Letter to the editor: US should address global poverty

The midterm elections are of much buzz in Ohio (and in your newspaper) as our state prepares for some significant political races. I would like to take this time— a time of great importance in politics for both present and upcoming leaders— to draw attention to the importance of supporting the International Affairs Budget in politics. 

Currently, only 1% of available American funds are allocated toward foreign aid when a more significant investment in this area would advance the economy and job market at home and cause greater stabilization and peace worldwide while strengthening our country’s national security and diplomatic measures. In other words, supporting poverty-reduction legislation and increasing the International Affairs Budget helps those with the greatest needs abroad and expands our market and economy at home. Investment overseas is proven to lead to advancements in our backyards!

As an ambassador of The Borgen Project, I’m working with the non-partisan organization to see through its mission of reducing global poverty through the supporting of certain poverty-reducing legislation, attempting to influence U.S. foreign policy, and strategic avocation. We all have the power to consider the importance of using our vote to not only urge the actions of our current leaders but also to elect representatives who care as deeply as we do about the responsibility of The United States in increasing the quality of life for those struggling in poverty all around the world.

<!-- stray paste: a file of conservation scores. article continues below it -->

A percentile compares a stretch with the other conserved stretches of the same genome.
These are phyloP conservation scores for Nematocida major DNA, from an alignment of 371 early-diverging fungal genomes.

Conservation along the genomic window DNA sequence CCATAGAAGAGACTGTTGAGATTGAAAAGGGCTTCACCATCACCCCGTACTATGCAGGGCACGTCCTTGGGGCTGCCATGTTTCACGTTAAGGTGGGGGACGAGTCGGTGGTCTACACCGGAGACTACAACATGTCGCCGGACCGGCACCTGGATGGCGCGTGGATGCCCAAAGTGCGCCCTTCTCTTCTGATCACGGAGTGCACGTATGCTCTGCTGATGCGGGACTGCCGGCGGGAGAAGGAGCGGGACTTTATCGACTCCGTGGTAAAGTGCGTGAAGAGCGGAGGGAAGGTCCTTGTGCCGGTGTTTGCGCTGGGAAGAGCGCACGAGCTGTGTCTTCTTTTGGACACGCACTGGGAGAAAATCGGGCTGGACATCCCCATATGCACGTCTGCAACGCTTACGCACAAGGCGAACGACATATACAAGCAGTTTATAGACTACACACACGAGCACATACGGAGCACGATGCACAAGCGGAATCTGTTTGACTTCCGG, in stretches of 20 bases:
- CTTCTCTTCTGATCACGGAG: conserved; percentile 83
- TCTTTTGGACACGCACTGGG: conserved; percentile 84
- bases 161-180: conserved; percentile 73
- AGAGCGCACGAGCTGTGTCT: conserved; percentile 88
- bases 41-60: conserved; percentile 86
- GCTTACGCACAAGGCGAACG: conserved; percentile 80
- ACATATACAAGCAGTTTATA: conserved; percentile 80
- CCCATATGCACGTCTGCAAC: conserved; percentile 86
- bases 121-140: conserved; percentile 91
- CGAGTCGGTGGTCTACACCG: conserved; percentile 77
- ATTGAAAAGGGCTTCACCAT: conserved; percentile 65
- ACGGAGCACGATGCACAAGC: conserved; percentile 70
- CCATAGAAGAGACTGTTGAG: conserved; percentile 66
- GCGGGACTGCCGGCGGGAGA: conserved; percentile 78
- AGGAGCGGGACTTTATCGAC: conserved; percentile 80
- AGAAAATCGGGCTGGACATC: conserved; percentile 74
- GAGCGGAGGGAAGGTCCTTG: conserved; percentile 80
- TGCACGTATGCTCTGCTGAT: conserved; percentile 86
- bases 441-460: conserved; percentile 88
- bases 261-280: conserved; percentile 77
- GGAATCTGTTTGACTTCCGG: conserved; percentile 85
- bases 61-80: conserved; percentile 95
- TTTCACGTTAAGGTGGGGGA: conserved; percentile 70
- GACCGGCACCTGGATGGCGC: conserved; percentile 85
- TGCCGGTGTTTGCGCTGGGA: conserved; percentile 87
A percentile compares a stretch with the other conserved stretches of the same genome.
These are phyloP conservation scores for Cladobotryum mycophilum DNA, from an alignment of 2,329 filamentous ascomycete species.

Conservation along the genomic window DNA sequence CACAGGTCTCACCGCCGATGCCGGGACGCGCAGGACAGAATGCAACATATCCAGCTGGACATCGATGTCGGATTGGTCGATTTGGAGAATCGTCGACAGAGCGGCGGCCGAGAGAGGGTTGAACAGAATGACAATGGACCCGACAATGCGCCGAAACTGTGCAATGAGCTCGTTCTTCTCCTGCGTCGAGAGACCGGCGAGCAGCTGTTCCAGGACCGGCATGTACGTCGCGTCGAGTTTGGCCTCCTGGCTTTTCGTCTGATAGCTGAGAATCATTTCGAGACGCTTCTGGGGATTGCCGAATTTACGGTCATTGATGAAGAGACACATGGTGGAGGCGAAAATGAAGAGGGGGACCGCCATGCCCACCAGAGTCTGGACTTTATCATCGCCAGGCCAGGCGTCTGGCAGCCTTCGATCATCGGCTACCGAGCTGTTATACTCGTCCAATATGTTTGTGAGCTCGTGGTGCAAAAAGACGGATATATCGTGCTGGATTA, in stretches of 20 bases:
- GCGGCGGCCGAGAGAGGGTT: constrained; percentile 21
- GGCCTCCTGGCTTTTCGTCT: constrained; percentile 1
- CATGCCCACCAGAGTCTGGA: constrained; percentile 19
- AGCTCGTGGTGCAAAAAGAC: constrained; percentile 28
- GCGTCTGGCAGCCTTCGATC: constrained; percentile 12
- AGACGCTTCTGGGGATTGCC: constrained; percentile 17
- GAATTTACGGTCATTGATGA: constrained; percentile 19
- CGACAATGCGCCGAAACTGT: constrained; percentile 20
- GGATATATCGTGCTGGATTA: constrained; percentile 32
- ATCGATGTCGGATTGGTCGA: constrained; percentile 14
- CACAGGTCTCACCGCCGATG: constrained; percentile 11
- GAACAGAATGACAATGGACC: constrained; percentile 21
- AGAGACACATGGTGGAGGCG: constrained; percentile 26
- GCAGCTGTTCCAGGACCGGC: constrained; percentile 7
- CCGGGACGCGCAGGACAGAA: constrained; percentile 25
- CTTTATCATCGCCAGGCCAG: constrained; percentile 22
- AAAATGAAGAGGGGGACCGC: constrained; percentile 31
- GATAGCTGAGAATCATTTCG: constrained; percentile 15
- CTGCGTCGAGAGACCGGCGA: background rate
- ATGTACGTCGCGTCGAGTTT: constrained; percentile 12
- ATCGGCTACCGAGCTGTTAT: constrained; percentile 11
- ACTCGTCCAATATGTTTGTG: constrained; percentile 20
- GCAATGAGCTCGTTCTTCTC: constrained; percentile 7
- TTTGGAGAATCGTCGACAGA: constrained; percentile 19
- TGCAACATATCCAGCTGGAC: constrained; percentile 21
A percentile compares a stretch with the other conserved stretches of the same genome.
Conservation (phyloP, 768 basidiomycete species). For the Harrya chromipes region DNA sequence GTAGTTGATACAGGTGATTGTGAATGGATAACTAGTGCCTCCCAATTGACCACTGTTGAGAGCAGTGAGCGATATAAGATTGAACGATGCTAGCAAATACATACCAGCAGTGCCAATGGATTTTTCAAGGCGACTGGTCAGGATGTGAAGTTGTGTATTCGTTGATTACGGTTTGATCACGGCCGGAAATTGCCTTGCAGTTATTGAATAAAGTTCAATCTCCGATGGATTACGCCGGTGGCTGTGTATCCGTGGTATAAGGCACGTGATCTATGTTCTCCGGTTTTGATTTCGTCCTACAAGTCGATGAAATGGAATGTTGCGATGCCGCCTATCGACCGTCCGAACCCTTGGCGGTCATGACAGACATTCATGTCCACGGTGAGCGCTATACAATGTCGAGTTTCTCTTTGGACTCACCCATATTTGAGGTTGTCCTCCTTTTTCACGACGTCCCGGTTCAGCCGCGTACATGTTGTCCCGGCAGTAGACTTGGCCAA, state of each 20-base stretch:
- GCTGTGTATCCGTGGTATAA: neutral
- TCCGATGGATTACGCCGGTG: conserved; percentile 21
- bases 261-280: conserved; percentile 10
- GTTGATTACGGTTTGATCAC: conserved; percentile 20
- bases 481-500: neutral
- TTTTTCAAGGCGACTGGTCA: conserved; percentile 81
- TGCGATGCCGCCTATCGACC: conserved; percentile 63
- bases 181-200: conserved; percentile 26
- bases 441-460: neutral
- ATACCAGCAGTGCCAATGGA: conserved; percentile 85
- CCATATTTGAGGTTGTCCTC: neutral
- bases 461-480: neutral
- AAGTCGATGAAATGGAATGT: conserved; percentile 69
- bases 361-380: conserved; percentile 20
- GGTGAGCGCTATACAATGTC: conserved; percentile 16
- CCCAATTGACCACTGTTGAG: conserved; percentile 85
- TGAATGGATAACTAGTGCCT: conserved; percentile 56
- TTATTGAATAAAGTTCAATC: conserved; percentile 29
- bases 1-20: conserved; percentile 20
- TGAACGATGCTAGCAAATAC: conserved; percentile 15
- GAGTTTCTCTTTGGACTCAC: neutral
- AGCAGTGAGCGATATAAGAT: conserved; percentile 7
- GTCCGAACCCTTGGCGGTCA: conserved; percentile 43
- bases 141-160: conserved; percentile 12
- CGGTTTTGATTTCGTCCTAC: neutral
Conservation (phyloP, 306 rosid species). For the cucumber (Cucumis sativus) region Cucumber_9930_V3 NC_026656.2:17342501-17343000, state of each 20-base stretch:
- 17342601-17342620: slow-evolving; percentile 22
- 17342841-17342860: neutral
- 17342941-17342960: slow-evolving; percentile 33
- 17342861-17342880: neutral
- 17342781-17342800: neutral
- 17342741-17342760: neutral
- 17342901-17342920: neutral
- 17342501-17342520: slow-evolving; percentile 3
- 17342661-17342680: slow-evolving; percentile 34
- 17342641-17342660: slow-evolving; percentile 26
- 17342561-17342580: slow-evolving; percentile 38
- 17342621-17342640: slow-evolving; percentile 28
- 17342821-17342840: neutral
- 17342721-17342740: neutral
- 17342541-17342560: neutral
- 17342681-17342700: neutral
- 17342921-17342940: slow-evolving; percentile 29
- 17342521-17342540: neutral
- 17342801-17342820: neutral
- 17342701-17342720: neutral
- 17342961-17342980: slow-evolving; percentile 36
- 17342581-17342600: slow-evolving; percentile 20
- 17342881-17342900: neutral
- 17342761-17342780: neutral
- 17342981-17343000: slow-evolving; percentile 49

A voter’s voice can not only be used at the time of critical election periods like the present (as the November midterms approach), but also throughout their elected officials’ term. I urge constituents to not only keep the support of the International Affairs Budget in mind with the 2022 midterm elections closely approaching our current leaders– Senators Rob Portman and Sherrod Brown– and ask for an increase in the International Affairs Budget. I urge these leaders to increase the budget as well. 

While participation in major local, state, and national elections is a valuable tool of our democracy and freedom in The U.S., true advocacy for the world’s poor (and for our economic growth at home) should happen all year round. We have the power to contact our leaders and ask for their support on the issues that matter most at any point in the year, month, or even on the day.

Thank you for your time and consideration,

Sophie Weyn

Student at Miami University